I know! Better hang onto your chair.
Let's start here:
And here is a former tree, also known as a utility pole:
I could hear this gull - he was very loud! - but I couldn't see him at first. He blended in well with the pole and the sky. I think he was asking if I had any fries or burgers or doughnuts in my pocket for his dinner. Judging from his tone, he was used to getting what he wanted. I picked up the pace to get away from his stern looks.
After that, I went looking for bluejays. On my walk the day before, there were a half a dozen in every other tree, calling out in their twangy, metallic voices, begging to have their pictures taken. Now they were nowhere to be found. Probably at a bluejay party somewhere, snickering over inattentive photographers and natural consequences and stuff.
So here's a photo nicked from Wikipedia, because they had a lovely one:
|I truly hope Wikipedia doesn't mind me using their photo. If they do, they only need to say so, and I will remove it, and apologize sincerely from the bottom of my donkey heart.
Isn't he handsome? He's in the Corvid family, like the crow, which is something I didn't know until the past year.
Something I've known for quite awhile, in contrast, is that bluejays love to hide peanuts. For many years, our exterior Christmas decorations included a fake garland wound over and around the front porch railing. Every year without fail, when I took that garland down, I would find peanuts hidden under it. To truly appreciate this story, you must know that our decorations never went up before December 20 and came down by January 1. That doesn't seem like a lot of time for a bird to check out the new "evergreen growth" on our rail, decide to hide food in it, and actually get around to doing it. Maybe that's just my procrastinator's nature speaking. I always felt bad disturbing the peanuts, but I'm pretty sure the jays were hiding them all over the place, so it was probably okay.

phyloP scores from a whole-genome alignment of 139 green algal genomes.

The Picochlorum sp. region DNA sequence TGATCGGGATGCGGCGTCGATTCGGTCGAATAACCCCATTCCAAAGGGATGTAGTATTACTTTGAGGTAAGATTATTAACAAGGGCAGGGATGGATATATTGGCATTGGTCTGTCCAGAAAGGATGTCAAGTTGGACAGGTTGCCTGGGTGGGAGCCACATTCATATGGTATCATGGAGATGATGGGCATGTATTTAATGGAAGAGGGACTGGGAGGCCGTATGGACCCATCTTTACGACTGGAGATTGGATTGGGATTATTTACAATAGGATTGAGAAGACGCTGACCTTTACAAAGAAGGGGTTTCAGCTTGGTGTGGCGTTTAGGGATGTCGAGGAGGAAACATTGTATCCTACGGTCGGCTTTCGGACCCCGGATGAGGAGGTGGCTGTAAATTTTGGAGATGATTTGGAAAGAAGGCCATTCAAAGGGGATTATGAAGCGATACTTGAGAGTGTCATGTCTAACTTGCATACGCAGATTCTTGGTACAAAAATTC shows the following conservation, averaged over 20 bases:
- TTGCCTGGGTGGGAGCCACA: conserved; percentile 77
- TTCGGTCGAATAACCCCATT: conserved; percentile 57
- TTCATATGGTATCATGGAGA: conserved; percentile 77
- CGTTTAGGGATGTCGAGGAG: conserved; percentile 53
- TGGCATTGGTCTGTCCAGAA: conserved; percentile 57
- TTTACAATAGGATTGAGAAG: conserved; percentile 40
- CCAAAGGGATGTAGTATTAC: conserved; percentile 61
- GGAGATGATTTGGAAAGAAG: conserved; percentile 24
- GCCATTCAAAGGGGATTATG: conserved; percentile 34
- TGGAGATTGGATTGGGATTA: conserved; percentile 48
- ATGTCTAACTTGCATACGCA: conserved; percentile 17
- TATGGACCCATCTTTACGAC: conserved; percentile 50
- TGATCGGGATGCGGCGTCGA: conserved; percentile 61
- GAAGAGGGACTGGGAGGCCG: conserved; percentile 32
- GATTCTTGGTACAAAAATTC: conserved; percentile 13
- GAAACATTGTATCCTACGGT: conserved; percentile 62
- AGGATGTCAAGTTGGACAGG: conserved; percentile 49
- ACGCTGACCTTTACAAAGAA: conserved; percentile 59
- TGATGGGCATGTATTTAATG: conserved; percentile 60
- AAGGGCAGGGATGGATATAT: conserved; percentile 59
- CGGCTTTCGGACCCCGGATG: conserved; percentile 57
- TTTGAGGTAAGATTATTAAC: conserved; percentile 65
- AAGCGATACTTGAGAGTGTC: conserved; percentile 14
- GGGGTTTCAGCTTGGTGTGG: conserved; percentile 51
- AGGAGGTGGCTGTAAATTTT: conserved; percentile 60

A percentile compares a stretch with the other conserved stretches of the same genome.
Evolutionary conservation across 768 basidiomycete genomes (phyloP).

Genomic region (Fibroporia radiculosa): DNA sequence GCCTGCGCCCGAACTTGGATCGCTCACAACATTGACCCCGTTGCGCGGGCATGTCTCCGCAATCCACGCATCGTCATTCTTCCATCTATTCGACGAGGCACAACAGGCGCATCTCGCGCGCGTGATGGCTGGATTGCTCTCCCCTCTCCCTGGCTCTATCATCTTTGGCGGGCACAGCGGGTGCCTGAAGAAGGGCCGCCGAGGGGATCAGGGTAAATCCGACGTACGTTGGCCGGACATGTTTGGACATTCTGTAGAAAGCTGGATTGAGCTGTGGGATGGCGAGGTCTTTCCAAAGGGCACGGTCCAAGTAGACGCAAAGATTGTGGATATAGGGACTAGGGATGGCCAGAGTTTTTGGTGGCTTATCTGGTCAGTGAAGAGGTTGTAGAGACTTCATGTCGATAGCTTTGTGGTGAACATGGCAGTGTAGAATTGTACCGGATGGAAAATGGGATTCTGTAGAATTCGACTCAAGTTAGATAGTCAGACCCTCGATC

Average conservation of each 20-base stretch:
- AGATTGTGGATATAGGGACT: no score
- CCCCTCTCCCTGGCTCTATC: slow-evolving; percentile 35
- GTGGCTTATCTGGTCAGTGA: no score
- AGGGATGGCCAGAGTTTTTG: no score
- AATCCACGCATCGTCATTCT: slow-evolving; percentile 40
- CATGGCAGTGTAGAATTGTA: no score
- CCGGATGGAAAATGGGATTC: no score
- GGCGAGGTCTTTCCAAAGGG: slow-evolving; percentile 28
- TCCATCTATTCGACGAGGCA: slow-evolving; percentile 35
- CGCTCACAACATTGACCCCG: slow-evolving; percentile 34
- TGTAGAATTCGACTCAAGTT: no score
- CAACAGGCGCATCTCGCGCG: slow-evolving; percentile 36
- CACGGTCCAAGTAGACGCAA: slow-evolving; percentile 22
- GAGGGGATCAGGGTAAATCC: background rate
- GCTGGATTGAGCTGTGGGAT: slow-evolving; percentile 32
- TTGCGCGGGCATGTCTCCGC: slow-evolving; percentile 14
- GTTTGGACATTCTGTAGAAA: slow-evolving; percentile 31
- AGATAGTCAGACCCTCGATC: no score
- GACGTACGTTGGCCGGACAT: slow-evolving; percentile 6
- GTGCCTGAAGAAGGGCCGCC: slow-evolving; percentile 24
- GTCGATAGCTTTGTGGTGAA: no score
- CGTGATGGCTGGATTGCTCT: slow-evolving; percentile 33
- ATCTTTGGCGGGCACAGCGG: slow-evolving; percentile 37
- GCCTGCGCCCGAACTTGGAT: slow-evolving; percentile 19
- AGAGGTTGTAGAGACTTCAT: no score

More trees and more birds tomorrow, which will exhaust my small store of photos and cause me to move on to another topic. No updates yet on the crows who are moving in next door. Perhaps they have finished framing up the nest and are waiting for the drywallers to show up. If you've ever had a house built or a reno done, you'll know just how that feels.